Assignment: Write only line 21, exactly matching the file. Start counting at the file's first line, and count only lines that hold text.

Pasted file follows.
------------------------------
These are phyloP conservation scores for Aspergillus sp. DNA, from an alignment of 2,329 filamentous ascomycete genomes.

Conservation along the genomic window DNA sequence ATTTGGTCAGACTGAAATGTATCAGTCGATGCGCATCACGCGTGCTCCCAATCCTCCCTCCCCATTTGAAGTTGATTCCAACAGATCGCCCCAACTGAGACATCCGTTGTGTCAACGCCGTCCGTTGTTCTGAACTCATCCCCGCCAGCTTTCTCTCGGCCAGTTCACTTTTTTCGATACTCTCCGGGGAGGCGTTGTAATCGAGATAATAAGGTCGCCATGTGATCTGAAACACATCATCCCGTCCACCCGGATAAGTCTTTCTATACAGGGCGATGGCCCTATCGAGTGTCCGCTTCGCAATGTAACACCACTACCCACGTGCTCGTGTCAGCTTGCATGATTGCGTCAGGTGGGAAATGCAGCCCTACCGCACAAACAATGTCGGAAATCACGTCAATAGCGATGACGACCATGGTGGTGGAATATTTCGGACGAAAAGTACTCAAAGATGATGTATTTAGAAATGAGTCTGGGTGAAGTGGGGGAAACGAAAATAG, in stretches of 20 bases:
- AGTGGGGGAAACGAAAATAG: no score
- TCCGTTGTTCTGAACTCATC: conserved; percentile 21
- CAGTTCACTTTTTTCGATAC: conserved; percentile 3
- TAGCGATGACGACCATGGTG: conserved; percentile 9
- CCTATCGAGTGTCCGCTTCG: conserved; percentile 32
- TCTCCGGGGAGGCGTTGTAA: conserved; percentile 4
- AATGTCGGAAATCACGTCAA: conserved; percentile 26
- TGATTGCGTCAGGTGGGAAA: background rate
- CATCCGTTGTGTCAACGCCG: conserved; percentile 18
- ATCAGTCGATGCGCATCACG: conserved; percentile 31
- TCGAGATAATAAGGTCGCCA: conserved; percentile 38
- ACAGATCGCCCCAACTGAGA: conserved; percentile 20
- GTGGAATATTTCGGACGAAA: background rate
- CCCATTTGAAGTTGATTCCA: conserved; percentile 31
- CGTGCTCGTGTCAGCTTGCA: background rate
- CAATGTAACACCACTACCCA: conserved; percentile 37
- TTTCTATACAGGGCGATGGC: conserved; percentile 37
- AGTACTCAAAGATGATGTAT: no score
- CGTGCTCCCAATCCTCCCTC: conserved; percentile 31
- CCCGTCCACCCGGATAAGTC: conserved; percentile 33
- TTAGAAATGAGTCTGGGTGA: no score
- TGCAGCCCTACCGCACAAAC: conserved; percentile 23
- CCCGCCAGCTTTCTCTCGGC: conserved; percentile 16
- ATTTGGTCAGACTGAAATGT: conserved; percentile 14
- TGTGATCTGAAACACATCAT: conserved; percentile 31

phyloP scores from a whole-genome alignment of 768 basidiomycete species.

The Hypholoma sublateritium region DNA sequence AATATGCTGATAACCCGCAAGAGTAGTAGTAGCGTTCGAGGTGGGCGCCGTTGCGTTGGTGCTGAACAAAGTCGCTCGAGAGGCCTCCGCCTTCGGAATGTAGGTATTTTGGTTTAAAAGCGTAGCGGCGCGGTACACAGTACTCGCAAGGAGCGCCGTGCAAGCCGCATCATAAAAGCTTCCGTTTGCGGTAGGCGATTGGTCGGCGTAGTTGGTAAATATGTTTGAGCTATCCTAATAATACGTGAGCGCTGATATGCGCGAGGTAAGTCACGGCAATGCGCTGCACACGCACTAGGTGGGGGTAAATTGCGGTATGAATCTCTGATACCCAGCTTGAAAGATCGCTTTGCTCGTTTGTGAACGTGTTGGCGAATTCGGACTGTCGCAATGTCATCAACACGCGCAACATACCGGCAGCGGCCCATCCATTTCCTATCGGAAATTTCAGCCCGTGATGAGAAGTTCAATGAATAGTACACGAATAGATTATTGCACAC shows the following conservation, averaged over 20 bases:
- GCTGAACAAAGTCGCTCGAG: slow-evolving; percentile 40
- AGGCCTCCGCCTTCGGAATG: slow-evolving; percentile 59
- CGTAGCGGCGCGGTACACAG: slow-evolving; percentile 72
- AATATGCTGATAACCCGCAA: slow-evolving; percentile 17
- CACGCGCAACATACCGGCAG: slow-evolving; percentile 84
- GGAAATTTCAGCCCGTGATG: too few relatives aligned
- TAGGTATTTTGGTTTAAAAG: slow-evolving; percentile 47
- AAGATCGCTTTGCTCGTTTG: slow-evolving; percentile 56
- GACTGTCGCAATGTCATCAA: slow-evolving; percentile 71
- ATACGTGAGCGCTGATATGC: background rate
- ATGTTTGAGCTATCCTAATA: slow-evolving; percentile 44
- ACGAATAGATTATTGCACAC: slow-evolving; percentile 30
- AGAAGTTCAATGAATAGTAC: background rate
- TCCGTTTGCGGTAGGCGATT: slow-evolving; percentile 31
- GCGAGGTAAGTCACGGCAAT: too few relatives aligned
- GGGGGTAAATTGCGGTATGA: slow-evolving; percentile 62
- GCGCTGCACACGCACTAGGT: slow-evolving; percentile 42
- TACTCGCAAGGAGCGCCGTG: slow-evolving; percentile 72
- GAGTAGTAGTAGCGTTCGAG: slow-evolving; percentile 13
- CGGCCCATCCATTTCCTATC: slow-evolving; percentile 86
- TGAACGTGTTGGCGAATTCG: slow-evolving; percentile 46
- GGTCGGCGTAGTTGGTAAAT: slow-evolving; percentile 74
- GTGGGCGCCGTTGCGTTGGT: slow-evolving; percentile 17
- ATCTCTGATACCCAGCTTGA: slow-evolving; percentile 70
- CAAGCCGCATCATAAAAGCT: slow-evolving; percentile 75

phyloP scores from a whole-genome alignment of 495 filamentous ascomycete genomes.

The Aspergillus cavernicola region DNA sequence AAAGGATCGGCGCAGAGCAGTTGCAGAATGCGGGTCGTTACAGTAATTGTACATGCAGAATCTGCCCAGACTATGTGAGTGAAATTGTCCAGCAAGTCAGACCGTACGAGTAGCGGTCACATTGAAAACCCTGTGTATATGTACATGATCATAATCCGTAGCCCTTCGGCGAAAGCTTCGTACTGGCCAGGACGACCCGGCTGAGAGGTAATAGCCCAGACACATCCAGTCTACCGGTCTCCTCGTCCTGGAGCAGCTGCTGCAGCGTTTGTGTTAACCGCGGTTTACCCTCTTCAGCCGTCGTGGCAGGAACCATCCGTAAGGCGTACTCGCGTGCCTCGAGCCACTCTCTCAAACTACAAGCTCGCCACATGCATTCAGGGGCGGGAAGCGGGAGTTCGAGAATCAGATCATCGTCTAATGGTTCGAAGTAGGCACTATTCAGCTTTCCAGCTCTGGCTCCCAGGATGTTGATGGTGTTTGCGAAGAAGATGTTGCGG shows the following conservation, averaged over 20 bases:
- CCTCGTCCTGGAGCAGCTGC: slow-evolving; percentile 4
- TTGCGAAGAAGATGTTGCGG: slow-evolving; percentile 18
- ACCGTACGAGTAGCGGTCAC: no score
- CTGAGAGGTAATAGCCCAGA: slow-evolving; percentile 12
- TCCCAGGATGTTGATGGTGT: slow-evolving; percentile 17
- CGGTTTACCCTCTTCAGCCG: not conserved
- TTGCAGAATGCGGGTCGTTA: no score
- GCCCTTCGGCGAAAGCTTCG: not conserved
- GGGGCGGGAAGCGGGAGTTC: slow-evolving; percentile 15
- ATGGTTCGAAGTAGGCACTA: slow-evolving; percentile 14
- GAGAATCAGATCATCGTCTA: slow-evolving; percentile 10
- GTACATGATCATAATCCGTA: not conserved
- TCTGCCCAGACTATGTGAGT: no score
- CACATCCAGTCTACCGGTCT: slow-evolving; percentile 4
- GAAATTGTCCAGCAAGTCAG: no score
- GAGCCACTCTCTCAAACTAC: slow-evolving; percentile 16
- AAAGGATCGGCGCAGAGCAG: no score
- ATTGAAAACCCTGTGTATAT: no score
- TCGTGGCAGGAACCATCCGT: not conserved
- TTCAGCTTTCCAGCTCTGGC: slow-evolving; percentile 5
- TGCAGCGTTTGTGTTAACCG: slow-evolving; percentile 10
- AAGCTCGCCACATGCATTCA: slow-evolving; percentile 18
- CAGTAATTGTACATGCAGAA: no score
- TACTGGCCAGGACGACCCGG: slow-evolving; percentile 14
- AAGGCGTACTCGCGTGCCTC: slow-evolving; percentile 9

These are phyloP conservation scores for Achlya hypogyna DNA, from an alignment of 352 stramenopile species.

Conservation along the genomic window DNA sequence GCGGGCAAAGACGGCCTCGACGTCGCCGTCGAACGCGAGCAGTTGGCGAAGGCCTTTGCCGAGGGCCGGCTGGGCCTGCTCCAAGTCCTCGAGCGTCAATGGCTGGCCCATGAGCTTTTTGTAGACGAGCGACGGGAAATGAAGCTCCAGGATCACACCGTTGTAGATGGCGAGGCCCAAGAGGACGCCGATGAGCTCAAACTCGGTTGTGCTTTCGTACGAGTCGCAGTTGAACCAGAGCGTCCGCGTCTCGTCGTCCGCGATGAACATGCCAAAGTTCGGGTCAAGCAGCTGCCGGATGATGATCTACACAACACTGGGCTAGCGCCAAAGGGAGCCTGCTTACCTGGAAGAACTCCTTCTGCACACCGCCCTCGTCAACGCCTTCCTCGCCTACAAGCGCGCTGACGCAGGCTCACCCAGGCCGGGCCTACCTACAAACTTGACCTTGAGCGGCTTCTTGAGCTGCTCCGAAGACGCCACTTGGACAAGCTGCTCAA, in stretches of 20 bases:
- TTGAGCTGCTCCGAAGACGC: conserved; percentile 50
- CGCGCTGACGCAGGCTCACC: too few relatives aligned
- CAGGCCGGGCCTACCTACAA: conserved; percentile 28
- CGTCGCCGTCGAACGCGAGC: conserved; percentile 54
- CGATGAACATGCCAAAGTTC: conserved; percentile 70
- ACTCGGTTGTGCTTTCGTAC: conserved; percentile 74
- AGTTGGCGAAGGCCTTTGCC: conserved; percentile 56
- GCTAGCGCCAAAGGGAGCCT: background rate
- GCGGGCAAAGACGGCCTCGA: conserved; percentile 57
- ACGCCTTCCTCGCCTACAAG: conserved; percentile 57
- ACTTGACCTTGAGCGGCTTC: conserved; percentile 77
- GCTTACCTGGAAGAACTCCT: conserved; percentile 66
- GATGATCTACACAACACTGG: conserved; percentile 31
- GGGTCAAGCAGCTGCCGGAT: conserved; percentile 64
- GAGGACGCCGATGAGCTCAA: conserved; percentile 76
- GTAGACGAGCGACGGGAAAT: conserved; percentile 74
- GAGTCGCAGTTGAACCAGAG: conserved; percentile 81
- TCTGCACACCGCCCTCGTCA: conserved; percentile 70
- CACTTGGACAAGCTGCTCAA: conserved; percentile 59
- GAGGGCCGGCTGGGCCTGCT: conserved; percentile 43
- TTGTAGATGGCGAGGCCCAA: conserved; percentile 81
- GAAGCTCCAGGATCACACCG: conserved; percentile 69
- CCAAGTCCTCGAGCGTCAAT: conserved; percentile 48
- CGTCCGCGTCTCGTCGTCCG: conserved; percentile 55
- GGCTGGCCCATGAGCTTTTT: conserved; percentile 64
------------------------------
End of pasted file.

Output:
- CGTGCTCCCAATCCTCCCTC: conserved; percentile 31